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BW Businessworld

At Home With Wine

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Enjoying wine is not something that requires an elaborate setting with expensive bottles in the background. Gratification from wine is an experience as personal as curling up with an old classic — discovering new angles to the same lines each time you revisit them. 
But it isn’t also enough to buy a few bottles impersonally and call it a wine cellar. Like a library, a wine cellar must reflect your tastes and preferences. It must be composed of memories rather than just references and popular brand names. The thing about a wine collection is that, unlike art, it has a shelf life. Also, it can be consumed and the real pleasure delivered will only live on in a memory. But wine is an article of luxury. It isn’t about the money one pumps into stacking up an enviable pile. It is the time invested in understanding each acquisition and the timing of when it should be consumed. Every house bought for the collection should tell a story: a visit on a vacation, an occasion, a celebration… anything that justifies its presence and marks its significance.
Having a wine collection shouldn’t be a social ticket to fancy soirees. It should be your attempt to better define your personality. Here are a few basic rules to creating your own wine cellar.
A wine collection shouldn’t be a ticket to fancy soirees, but to define yourself better

1. Start by defining the space. If you don’t wish to have a pricey wine fridge outright, find a wooden cupboard in a quiet, and cool part of the house. Wine abhors light, heat, vibrations, and a dry atmosphere. Wood is a good insulator and if in a place like a basement or under a stairwell, temperature control is easier. Place a bowl of water to maintain humidity, and ensure that no machinery is placed nearby. The best options remain the specialised coolers that have near-silent compressors. Eurocave, Dometic and Transtherm make the classic styles (Rs 50,000-plus, depending on size). Recently I came across a patented cooling unit (Rs 2 lakh-plus) by Fisher & Paykel that looks like a drawer and can double up as a store. Else, construct a room, put in shelves, and a strong AC.
2. Next, define what you like. Eliminate wines which you haven’t enjoyed. Then set about buying the wines you liked from (A) different regions; (B) different producers; (C) different vintages and (D) at varying price points. Ideally, never buy one of a bottle, six is ideal but even two will do.
3. Your likings should comprise 70-80 per cent of your cellar. The rest should be an assortment: quirky wines that you stumbled across, or those that someone gifted you, and also wine regions or styles that you may not personally enjoy but keep, nevertheless, to come off as a good host. Another ratio to keep in mind is 65:35 — at any point 65 per cent of the wines should be destined for long-term holding whereas 35 per cent should be ready to consume.
4. Label the bottles so that you know when you bought them and where. Any other information acquired is also good to mention. Professionals like to include the medals won or points scored but it is more pertinent to mention where and when you bought it and what you liked about it then.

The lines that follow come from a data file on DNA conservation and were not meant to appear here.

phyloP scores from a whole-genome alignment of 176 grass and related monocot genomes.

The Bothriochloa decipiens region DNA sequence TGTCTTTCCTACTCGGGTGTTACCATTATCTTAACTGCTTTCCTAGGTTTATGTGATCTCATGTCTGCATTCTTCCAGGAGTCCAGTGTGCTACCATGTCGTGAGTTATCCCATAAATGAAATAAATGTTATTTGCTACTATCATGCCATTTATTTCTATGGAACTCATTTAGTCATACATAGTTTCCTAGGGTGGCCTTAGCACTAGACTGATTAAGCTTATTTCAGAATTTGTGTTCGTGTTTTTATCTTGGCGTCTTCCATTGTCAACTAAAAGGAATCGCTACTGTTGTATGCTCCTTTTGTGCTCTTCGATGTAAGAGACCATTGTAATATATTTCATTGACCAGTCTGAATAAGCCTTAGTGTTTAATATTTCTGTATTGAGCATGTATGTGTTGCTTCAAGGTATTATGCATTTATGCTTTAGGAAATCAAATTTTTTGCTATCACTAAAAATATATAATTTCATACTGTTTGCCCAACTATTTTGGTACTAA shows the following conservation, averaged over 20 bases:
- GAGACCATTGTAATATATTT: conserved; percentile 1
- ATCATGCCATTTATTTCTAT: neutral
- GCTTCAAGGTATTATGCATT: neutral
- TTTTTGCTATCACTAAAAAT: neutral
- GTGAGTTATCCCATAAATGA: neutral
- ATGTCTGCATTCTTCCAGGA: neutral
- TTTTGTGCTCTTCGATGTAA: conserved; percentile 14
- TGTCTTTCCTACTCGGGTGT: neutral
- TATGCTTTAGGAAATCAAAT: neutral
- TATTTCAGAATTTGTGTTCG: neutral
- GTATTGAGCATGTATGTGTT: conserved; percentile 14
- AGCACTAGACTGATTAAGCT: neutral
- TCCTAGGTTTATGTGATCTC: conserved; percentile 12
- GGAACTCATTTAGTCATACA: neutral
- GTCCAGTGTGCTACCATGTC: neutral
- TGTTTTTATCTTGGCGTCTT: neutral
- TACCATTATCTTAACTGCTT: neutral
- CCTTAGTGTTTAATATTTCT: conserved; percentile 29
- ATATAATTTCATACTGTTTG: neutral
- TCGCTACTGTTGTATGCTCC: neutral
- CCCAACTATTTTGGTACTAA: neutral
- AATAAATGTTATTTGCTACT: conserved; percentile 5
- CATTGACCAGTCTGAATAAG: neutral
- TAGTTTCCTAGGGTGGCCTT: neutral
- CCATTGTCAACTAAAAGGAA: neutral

5.  Vintages: Pay attention to them especially if you are in the market for a cellar with wines worthy of ageing. Good vintages produce wines that can age longer than, say a year when rainfall was hard or scarce, or the sun was extreme or feeble. The rule says that in a bad vintage buy wines from prestigious houses whereas in a good vintage, buy wines from just about anybody decently reputed. Bordeaux saw a bad run between 1991 and 1994 but years like ’82, ’86, ’95, ’05, and the recent ’08, are absolute heirloom stuff. 
6. Finally, put all this on a spreadsheet and keep stock tabs. Manage it like precious inventory and remember to keep rotating the stock. 
The question of what to buy may still nag away. Here is an attempt to address those issues.
1.  Wines from France can sometimes be hard to decipher but they certainly help up the connoisseur quotient. If not too sure, get Italian wines, or even Spanish wines, which can be easier to explain on the palate. A good bottle would set one back upwards of 50 euros in a duty-free setting. Bordeaux top growths (1 to 5), Burgundy Grand and Premier Cru, Italian appellations of Amarone, Barolo, Brunello and Chianti, Spanish Rioja, and Portuguese Douro wines can certainly feature as stars.
2. The New World (i.e., everything outside of Europe) makes more attractive wine styles; stuff which speaks to you straightaway. Australia tops this list, followed by Chile and Argentina. Henschke, D’arenberg, Penfold’s, Cloonakilla, Montes, Miguel Torres, Catena Zapata, O. Fournier, Stag’s Leap, Bond and Robert Mondavi are but a few names to point you in the right direction.
3. Other countries make fantastic wines too — from South Africa to Moldova — and it would be unfair to discriminate against them. Look out for Saperavi and Rkatsiteli grapes from Georgia.
Finally, invest in some glassware. You will need stemware that isn’t just aesthetically appealing but also accentuates the nuanced aromas of the wine it holds. Riedel is popular but Zweisel is where I put my trust (both having glasses upwards of Rs 1,000 a stem). And on days I can afford it, Zalto (multiply by a factor of two). Czech brand Duende is also super chic and worthwhile. And definitely get decanters. 
So that was a brief on setting up your own little wine stash. From here on the exercise can only get more interesting. With each new bottle you will find your interests altering, tastes better defined and confusions more intense and deep. But then that is exactly why one enjoys wine. 

Magandeep Singh is India’s first French-qualified sommelier and wine taster

(This story was published in Businessworld Issue Dated 24-09-2012)